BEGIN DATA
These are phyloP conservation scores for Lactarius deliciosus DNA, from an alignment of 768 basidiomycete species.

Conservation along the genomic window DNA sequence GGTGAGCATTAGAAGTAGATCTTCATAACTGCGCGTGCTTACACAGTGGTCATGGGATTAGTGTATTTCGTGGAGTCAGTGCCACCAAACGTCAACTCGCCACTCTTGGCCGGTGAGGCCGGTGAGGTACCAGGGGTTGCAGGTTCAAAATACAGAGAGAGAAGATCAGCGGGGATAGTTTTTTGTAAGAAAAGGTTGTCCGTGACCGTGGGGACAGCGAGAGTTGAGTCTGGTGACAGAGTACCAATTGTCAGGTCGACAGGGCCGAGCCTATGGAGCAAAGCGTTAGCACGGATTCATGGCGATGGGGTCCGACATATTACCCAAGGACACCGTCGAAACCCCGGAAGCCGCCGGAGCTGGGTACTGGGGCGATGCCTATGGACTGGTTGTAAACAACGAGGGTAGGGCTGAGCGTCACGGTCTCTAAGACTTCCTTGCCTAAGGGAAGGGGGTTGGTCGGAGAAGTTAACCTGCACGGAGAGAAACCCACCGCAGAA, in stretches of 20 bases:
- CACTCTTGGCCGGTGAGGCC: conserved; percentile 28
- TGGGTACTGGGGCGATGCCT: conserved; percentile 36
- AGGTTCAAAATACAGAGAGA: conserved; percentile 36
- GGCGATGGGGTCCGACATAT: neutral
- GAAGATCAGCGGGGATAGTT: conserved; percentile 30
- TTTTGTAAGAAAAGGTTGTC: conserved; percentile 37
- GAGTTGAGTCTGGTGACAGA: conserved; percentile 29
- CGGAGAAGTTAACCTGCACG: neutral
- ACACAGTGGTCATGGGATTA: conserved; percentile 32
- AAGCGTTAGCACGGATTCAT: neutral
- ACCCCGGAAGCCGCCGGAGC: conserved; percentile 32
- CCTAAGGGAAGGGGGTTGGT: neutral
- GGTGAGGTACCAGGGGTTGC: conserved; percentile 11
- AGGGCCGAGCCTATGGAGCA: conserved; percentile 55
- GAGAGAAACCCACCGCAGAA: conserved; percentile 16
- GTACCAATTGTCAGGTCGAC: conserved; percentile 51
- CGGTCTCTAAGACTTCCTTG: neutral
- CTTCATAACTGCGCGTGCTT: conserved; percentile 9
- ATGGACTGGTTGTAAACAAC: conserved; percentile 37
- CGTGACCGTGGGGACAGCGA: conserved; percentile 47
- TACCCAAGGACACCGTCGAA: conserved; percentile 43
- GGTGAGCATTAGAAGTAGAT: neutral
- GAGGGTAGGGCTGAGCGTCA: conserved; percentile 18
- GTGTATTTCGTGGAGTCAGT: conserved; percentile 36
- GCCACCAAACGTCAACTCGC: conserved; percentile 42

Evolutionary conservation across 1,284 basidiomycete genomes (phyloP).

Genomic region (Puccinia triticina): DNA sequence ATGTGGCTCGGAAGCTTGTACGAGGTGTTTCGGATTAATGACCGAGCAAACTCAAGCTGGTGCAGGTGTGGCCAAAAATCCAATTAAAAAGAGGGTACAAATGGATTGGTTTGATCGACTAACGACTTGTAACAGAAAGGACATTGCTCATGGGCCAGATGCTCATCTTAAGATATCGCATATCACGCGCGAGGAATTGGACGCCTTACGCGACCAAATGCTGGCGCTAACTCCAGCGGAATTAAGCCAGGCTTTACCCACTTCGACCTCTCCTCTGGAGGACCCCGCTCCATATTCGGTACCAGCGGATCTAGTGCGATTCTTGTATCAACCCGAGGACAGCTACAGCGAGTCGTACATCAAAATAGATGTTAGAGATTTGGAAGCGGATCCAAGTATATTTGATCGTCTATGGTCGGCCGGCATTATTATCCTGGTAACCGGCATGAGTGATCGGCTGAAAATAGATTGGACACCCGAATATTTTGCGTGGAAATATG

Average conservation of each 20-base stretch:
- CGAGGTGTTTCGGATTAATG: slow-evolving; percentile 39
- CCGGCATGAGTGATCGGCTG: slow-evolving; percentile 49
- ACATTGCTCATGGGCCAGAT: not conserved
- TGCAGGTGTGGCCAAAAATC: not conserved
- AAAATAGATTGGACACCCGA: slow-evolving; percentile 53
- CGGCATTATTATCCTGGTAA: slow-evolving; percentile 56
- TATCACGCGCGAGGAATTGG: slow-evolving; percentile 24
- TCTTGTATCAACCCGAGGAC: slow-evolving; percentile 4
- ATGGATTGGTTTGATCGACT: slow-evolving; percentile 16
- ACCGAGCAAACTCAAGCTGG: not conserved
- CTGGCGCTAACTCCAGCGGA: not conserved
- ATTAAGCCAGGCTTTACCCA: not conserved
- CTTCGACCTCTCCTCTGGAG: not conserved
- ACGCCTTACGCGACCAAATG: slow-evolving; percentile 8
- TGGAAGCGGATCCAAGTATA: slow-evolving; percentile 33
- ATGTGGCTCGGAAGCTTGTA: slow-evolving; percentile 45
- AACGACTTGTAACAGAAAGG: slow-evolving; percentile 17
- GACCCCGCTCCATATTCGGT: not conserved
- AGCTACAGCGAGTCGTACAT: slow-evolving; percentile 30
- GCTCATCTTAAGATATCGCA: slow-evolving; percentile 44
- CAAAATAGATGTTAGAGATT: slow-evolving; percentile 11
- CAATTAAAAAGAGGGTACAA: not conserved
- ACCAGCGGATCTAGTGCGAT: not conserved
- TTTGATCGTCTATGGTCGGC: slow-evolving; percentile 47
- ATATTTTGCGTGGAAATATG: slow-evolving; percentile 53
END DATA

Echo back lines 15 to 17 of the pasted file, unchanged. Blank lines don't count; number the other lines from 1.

- GGTGAGGTACCAGGGGTTGC: conserved; percentile 11
- AGGGCCGAGCCTATGGAGCA: conserved; percentile 55
- GAGAGAAACCCACCGCAGAA: conserved; percentile 16